Can you imagine recovering a settlement after being permanently injured in a car accident that wasn't your fault, and then being sued by your own health insurance plan to recover all of your settlement funds? That's exactly what happened to 52-year-old Missouri resident Deborah Shank. A collision with a semi-trailer truck seven years ago left Shank permanently brain-damaged and in a wheelchair. Her husband, Jim, and three sons found a small source of solace: a $700,000 accident settlement from the trucking company involved. After legal fees and other expenses, the remaining $417,000 was put in a special trust. It was to be used for Mrs. Shank's ongoing and future medical care.
But instead of using that money for her medical treatment, it will likely all go to repay Shank's health insurance plan. The health plan was administered through Shank's employer at the time - Wal-Mart Stores, Inc. Wal-Mart's health plan was created under ERISA (Employee Retirement Income Security Act of 1974).
ERISA is a federal law that sets minimum standards for most voluntarily established health plans in private industry to provide protection for individuals in these plans. But recent federal court decisions have given enormous power to ERISA plans, especially in situations where the insured received health benefits due to injuries caused by another party. In those cases, many ERISA plans argue that it is entitled to repayment from any settlement recovery for accident-related benefits received by the person insured under the plan. Like most company health plans, Wal-Mart's ERISA plan reserved the right to recoup the medical expenses it paid for someone's treatment if the person also collects damages in an injury suit.
But until recently, many employers didn't vigilantly enforce the provision, and some states and federal courts didn't think the claim held water. But as the cost of covering workers continues to escalate, employers and health plans are getting more aggressive about going after the money. A Supreme Court ruling last year also has given them a stronger legal position to sue employees. And the employers have been winning. In insurance language, the recovery practice is called "subrogation.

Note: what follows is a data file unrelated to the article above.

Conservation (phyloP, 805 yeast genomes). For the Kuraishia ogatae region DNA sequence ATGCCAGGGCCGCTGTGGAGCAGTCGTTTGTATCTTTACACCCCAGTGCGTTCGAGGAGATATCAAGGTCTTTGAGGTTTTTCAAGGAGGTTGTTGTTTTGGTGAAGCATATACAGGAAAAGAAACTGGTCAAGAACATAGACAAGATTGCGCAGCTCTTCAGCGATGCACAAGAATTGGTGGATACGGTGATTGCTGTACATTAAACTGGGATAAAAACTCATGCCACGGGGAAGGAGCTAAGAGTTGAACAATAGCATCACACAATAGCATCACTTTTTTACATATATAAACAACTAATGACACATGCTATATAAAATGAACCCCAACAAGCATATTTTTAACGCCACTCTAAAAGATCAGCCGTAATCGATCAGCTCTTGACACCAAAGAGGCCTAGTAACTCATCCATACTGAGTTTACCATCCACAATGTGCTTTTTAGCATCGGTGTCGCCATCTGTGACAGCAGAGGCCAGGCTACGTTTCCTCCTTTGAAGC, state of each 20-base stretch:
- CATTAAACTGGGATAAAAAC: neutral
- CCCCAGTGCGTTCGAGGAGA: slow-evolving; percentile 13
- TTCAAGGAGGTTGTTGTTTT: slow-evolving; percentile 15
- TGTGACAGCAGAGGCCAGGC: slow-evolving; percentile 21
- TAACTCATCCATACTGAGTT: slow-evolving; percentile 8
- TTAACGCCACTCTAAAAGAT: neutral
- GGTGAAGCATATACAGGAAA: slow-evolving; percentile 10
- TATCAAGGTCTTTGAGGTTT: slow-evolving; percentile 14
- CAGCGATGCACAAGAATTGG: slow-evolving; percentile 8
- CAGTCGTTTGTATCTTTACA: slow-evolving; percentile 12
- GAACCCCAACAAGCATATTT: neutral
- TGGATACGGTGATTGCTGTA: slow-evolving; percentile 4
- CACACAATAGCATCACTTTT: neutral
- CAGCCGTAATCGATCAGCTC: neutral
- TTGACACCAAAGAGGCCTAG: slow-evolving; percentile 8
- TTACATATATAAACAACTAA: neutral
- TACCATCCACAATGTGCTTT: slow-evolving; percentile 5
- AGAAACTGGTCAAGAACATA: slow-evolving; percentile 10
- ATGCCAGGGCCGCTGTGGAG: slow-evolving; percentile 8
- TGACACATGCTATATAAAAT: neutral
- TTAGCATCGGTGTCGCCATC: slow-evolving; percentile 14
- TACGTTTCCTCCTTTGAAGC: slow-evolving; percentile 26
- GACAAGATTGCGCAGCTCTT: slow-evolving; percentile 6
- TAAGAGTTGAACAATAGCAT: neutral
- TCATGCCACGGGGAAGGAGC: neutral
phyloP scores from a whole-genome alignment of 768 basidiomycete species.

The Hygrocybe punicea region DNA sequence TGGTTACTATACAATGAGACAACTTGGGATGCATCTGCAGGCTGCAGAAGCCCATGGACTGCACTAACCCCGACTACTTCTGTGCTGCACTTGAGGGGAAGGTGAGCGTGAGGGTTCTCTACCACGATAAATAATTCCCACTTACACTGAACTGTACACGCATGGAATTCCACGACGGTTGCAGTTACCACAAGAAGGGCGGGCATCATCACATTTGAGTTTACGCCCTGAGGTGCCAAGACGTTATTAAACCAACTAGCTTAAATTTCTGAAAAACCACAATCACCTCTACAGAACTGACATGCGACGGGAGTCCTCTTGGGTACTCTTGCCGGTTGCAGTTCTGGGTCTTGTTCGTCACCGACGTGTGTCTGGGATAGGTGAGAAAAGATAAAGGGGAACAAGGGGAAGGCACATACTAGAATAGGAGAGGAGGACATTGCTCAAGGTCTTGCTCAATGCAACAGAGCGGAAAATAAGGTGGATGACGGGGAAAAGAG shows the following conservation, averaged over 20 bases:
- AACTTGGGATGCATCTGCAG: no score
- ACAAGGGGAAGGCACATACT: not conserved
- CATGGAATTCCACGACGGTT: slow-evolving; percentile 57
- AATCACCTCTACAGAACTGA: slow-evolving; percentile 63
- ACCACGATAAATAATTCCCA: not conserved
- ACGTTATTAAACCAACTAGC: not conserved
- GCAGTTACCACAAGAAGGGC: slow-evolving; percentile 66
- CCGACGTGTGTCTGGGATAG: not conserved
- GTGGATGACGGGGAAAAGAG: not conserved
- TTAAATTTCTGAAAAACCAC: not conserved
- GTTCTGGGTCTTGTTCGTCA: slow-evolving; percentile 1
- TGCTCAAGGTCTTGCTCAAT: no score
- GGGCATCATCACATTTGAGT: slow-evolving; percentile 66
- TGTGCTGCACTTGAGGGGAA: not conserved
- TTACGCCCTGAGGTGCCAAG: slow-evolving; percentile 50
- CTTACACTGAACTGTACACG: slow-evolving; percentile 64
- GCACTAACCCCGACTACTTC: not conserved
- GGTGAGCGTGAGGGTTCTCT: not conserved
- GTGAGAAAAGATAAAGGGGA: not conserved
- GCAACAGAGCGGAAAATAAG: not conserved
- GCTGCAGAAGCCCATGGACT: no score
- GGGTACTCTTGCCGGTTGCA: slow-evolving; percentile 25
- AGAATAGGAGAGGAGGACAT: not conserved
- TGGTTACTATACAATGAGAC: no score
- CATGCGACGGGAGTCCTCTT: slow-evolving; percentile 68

" Employers and insurers say it's necessary to ensure that medical expenses aren't paid twice. By recovering those costs from someone who's been compensated elsewhere, they argue, they're saving money for everyone on the plan. That's exactly what happened in Shank's case. Her Wal-Mart ERISA health plan sued Shank to recover the $470,000 it spent on Shank's healthcare. It did not matter that Shank only had $417,000 left over after payment of lawyer fees and litigation costs. In fact, Shank's lawyer anticipated Wal-Mart's lawsuit and tried to protect these funds by depositing them into a "special needs" trust.
But the federal district court ruled that this special trust offered no protection, and it could not defeat the claim asserted by Shank's ERISA plan. A spokeswoman for Wal-Mart said the company was obliged to act in the interest of the health benefits of its employees as a whole. "While the case involves a tragic situation, our responsibility is to follow the provisions of the [company health] plan which governs the health benefits of our associates," said Wal-Mart spokesperson Sharon Weber.
What does this mean for other accident victims? If you receive health insurance benefits under an ERISA health plan, you may be forced to repay 100% of these benefits back out of the settlement recovery. It's as if your health plan benefits are really just a "loan" instead of insurance. It does not matter that the employee has often paid for these benefits through payroll deductions and other payments. Clearly, Congress needs to act.
The ERISA laws should be amended to permit the innocent accident victim to keep the benefits in certain cases, or at least force the health plan to share in the legal costs incurred by the victim by having to hire an attorney and incur costs to recover a settlement. If this problem is not fixed, accident victims like Shank will continue to suffer unjust results.
Christopher M. Davis is the managing partner of Davis Law Group. He brings over 15 years of practical yet innovative experience to personal injury cases. He practices law in Seattle, WA. You can learn more about Mr. Davis at http://www.InjuryTrialLawyer.com or http://www.seattleaccidentnews.com.